- 5.An expert team (per language) is entrusted with the task of rewriting guidelines and policies, not to change their meaning (which is just fine), but to clarify it as much as possible.
- 6.Another expert team focuses on rethinking the editor interface, aiming at a much more intuitive, user friendly one. Random examples:
- Link buttons for every Wikimedia project always visible, for instance at the top of the screen.
- One user page per editor as in Proposal:Universal User Page.
- User talk pages to include possibility of instant chat. (See Proposal:Real-time chat.)
- New (really) universal log in: once a editor logs in to a Wikimedia project, logs in to every project and language he or she has a valid account for.
- A search box inside each article (visible only when you are logged in) that a translator may use to verify if the article exists (translation or equivalent) in any other language he/she uses. If not, a >translate< button can be clicked on, whereupon the screen splits in two vertical halves, one with the original text and one blank, plus a vertical narrower strip at the far right for the dictionaries to be used. The button >finished< automatically creates the article in the target language wiki, where references and links are now going to be worked on.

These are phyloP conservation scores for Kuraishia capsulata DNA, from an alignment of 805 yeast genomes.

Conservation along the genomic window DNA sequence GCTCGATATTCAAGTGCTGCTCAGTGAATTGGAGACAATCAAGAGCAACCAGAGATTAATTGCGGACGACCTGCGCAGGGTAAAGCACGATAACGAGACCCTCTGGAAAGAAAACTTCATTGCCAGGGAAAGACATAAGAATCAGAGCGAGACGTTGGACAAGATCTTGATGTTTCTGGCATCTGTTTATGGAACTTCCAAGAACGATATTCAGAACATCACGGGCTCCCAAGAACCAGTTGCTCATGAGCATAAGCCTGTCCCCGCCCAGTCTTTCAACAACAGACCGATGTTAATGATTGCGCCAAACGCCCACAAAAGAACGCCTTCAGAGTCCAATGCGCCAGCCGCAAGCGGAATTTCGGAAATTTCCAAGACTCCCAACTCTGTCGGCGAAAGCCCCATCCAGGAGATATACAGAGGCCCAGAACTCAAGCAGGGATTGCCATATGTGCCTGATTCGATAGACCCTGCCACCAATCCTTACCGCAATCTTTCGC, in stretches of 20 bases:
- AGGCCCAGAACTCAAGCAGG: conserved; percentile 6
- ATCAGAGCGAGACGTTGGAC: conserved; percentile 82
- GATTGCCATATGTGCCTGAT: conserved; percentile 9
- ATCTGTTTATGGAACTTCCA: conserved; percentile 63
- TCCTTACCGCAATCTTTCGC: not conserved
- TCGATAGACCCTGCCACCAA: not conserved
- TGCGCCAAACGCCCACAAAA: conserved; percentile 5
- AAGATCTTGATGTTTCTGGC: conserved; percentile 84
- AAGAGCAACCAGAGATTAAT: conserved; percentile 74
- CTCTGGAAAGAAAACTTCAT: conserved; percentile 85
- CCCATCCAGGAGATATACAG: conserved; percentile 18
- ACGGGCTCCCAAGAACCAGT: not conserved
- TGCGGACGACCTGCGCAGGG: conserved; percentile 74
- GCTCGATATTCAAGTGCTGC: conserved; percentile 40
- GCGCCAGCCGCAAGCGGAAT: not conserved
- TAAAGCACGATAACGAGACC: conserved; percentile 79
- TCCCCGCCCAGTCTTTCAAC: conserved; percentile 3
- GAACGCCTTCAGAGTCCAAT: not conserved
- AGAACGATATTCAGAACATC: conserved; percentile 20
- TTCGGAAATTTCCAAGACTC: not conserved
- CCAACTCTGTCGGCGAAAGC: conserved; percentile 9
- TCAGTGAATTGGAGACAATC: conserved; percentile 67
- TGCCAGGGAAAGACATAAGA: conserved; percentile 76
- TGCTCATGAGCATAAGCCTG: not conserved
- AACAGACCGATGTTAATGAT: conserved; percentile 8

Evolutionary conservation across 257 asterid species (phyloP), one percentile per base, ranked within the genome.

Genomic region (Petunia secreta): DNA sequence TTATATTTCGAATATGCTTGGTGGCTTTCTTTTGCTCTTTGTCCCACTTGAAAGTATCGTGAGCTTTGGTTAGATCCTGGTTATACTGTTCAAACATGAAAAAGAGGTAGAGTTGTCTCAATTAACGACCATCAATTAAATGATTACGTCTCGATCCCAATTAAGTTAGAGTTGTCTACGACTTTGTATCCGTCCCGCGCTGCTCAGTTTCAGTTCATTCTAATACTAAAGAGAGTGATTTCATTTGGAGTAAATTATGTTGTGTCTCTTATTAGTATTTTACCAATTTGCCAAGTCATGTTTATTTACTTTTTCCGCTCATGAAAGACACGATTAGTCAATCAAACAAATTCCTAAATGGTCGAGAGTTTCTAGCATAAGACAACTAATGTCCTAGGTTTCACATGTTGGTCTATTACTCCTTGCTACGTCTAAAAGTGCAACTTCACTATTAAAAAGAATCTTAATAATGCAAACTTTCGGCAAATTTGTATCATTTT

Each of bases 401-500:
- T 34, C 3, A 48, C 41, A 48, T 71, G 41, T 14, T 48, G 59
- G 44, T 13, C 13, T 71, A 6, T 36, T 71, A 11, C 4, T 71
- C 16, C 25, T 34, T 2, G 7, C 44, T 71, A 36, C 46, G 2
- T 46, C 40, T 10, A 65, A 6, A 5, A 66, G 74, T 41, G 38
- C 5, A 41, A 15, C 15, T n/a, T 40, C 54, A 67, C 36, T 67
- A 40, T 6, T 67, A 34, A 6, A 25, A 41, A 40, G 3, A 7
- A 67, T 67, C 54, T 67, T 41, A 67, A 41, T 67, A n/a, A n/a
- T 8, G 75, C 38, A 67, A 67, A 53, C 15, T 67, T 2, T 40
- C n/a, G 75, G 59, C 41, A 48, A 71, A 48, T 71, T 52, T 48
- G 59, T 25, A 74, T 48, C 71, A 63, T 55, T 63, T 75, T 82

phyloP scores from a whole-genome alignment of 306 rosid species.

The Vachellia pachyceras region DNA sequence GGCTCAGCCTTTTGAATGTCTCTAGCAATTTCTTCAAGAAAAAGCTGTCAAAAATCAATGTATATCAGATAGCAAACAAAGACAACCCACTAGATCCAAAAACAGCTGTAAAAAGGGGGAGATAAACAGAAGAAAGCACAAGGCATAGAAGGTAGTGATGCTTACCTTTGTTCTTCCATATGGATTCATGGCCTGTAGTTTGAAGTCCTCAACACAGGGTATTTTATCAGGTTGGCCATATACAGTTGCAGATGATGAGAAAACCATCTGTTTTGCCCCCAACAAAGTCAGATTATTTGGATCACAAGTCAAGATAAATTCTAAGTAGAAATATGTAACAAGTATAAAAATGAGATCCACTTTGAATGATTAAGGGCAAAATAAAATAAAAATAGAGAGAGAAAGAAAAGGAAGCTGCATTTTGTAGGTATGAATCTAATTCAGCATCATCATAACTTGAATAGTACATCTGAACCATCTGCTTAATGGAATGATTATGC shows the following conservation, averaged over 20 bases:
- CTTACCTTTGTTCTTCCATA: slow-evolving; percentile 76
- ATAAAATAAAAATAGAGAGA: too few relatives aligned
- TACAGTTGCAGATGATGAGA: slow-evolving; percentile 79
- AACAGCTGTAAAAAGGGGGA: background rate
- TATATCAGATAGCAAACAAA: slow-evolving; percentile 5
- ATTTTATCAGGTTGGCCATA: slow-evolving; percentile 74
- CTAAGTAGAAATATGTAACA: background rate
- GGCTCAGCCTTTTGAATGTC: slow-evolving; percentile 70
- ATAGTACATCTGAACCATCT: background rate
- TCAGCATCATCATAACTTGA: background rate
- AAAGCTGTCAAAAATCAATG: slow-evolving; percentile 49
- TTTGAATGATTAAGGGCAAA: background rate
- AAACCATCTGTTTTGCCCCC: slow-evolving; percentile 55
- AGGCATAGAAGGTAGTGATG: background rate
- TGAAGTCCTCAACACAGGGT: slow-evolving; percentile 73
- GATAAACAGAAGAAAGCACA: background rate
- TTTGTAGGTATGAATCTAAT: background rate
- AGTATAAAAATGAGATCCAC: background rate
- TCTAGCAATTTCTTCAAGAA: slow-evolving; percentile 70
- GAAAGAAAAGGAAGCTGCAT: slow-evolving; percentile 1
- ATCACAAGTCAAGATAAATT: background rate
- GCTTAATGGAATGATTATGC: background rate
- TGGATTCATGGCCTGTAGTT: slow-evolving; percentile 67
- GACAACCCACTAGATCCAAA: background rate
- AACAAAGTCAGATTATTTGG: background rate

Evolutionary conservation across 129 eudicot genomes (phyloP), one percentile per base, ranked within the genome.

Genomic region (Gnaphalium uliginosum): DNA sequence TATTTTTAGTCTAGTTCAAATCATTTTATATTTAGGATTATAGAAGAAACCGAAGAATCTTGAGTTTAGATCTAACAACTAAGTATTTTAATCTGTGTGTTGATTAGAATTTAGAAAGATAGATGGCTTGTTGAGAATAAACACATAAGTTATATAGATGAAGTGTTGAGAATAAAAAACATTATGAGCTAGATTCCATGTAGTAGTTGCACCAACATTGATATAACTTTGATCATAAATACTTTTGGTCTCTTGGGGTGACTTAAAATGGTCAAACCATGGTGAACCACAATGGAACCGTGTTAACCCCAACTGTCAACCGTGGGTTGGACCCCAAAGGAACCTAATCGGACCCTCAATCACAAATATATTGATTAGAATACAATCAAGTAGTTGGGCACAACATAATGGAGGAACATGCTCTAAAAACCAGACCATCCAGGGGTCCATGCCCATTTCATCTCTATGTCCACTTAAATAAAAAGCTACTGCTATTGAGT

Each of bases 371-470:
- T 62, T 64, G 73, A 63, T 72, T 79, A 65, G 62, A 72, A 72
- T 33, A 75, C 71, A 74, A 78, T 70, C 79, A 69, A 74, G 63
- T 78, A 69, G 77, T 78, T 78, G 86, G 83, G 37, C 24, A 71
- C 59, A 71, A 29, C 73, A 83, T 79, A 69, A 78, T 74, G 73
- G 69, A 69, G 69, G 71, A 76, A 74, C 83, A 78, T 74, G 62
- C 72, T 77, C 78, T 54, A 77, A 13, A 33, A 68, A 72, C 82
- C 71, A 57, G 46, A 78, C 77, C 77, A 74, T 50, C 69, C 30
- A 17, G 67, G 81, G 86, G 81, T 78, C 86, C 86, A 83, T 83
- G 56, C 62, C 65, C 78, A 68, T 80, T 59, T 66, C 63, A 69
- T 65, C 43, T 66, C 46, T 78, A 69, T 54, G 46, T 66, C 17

• Guardian UK suggests that growth of Wikipedia may stall as “inclusionists” and “deletionists” fight for control, with “deletionists” increasingly arguing for tightly-controlled and well-written encyclopedia articles that provide valuable information on topics of widespread interest (e.g., Wikipedia is not a “junkyard”) • “Wikilawyering” may be drowning out contributors with less Wikipedia experience'
This, I just copied from Jimmy Wales' State of the Wiki address, you may find it on main page, or go here: http://strategy.wikimedia.org/wiki/File:State_of_the_Wiki.pdf
Each link that will gradually be added to the reference section is an added motivation for this proposal, meaning that it stems from a perceived widespread tension in wikipedia's ranks.